As someone who has spoken Esperanto to the folks at the International Esperanto Museum in Vienna and who, in 1993, had an outgoing answering machine message in Klingon, I was interested in the recent New Yorker article, Utopian for Beginners by Joshua Foer. The main subject is Ithkuil, a constructed language invented by one John Quijada, but it ranges over the history of constructed languages generally, including Tolkien’s languages and Dothraki. Here are some nice quotes:
- Amid two dozen men and seven women dressed in kilts, top hats, and kimonos [at a constructed language conference], the quietly aloof Quijada stuck out like an umlaut in English.
- Dothraki is now heard by more people each week than Yiddish, Navajo, Inuit, Basque, and Welsh combined.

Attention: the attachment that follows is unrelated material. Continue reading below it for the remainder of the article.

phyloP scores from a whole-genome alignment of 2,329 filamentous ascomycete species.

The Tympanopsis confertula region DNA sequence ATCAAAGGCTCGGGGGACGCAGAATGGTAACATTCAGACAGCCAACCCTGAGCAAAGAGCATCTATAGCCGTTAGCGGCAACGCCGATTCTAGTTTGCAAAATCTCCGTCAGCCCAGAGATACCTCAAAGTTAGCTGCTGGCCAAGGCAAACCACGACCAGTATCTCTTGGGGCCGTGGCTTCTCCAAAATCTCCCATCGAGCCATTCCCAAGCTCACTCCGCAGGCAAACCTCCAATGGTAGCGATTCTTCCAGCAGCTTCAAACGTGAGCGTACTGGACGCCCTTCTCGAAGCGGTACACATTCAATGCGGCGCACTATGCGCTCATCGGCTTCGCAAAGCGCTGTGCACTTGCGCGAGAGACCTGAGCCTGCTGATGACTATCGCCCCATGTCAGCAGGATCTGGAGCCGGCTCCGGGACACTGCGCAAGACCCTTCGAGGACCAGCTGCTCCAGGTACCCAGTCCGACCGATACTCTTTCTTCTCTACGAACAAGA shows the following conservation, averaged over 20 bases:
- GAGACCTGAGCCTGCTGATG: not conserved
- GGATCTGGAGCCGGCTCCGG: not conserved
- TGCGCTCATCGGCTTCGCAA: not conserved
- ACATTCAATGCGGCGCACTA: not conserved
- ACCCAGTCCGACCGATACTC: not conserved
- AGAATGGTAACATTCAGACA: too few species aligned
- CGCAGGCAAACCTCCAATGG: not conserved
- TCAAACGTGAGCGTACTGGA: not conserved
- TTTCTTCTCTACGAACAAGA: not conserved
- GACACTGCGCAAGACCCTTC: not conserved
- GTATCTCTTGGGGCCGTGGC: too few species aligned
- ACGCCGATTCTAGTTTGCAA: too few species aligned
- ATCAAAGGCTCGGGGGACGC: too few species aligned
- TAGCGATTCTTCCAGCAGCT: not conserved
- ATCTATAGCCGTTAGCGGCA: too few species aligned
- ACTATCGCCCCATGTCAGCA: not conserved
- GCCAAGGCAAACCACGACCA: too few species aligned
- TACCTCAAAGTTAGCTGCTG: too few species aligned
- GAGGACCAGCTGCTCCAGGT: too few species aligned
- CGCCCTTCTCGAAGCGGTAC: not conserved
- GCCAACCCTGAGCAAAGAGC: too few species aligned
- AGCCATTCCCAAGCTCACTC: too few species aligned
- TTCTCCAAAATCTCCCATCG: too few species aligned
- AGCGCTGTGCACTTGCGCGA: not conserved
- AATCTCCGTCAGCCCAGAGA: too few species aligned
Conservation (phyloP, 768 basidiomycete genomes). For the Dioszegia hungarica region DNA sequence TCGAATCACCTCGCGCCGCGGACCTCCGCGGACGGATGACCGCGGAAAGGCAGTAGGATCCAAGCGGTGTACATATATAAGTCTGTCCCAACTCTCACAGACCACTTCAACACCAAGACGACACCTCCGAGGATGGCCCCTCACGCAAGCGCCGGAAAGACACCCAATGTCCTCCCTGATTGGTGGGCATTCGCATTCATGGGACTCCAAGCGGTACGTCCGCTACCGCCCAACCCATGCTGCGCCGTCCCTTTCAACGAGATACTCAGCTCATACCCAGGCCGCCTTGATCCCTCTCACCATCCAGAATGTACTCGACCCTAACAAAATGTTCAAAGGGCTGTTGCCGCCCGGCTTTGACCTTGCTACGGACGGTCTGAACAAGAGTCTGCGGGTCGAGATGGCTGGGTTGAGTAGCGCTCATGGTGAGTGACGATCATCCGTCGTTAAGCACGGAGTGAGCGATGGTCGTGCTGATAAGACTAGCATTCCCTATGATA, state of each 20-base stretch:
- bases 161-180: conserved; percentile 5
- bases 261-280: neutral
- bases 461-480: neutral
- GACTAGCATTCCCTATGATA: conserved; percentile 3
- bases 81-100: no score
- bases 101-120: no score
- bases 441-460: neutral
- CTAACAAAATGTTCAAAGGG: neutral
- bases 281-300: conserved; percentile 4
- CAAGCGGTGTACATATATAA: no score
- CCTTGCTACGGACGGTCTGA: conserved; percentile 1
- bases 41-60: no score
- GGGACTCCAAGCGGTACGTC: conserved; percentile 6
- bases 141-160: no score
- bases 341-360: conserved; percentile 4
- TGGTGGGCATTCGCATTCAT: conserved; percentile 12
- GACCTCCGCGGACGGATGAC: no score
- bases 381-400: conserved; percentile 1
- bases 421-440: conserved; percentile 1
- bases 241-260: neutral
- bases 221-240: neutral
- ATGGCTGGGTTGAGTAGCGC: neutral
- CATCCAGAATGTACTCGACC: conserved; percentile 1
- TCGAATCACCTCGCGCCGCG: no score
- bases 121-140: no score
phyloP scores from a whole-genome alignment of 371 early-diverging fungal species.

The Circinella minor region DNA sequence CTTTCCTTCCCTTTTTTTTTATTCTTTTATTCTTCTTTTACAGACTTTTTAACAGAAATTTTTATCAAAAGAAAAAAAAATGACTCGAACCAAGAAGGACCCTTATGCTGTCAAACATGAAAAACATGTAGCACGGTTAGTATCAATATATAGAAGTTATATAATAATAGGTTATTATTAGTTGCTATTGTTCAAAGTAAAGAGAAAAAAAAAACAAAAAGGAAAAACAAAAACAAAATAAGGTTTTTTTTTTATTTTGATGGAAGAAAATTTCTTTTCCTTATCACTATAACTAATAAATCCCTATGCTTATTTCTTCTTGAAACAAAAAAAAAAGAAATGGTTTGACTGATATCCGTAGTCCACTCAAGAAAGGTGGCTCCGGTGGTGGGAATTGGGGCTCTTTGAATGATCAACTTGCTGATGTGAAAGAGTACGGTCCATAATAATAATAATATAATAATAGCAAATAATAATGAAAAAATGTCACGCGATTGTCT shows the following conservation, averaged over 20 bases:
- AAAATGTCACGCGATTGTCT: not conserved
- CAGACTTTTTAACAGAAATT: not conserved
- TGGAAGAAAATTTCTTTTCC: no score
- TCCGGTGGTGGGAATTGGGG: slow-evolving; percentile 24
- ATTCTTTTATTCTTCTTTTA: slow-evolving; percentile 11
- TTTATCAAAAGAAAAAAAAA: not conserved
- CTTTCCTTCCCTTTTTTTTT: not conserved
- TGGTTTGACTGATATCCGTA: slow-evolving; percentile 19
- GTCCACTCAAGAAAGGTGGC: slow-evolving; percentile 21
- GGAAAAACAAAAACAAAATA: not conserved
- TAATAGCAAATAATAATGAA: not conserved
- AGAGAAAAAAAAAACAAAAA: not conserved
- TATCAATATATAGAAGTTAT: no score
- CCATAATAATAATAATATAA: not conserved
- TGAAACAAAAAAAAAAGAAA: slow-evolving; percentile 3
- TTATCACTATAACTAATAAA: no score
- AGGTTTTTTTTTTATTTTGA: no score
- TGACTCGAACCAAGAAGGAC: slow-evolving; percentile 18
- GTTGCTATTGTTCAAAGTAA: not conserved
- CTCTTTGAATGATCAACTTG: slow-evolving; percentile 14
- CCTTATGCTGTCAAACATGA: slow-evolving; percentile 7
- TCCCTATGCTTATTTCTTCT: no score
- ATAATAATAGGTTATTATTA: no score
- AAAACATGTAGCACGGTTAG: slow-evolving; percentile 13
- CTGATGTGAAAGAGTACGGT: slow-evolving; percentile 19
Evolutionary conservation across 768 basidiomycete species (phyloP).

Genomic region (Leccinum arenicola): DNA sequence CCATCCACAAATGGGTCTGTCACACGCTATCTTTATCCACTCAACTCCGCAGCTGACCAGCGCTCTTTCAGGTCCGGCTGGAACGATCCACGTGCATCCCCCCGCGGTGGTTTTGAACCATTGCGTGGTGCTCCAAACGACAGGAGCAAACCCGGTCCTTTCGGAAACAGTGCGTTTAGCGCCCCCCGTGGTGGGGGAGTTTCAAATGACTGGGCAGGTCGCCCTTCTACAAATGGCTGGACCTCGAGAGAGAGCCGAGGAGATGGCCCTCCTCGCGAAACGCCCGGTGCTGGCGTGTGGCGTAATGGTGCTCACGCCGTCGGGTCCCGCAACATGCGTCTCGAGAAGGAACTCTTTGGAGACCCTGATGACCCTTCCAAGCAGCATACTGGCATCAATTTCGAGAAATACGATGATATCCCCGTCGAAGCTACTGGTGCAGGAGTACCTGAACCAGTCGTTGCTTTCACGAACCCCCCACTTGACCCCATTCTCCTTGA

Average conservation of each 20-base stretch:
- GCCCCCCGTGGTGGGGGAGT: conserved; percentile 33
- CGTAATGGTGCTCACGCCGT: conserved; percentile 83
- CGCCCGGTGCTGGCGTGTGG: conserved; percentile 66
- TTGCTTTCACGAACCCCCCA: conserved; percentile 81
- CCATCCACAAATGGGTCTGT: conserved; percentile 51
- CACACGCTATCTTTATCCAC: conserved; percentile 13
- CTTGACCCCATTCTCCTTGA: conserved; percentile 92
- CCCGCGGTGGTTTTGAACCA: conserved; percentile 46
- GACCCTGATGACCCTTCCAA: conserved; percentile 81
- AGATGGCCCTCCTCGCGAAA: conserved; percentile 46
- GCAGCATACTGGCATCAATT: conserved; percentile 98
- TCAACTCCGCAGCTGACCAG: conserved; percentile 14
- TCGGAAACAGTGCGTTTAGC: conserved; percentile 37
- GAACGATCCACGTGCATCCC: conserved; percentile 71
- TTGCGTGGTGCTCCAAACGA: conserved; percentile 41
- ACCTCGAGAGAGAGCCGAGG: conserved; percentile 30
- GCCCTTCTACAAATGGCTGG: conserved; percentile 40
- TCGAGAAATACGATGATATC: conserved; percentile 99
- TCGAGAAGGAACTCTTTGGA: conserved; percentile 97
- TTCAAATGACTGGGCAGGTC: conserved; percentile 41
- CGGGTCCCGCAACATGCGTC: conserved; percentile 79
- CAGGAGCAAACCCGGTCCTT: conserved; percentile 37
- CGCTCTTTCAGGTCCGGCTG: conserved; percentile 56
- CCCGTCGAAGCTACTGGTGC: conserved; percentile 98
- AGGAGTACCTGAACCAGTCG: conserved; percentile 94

- [One constructed-language enthusiast] keeps a diary and prays in his constructed language, gjâ-zym-byn. If there is a god paying attention, he is the language’s only other speaker.
Read it to the end for a surprise ending.
Also, watch for some appearances of Esperanto in David Bezmozgis’s The Free World, a novel about a Latvian Jewish family’s emigration from the Soviet Union and several-months-long stay in the suburbs of Rome in 1978. Change Riga to Kiev and 1978 to 1975, and it’s (after also having changed most of the other details) my own family’s story. Highly recommended for anyone with a 1970s Soviet emigration history.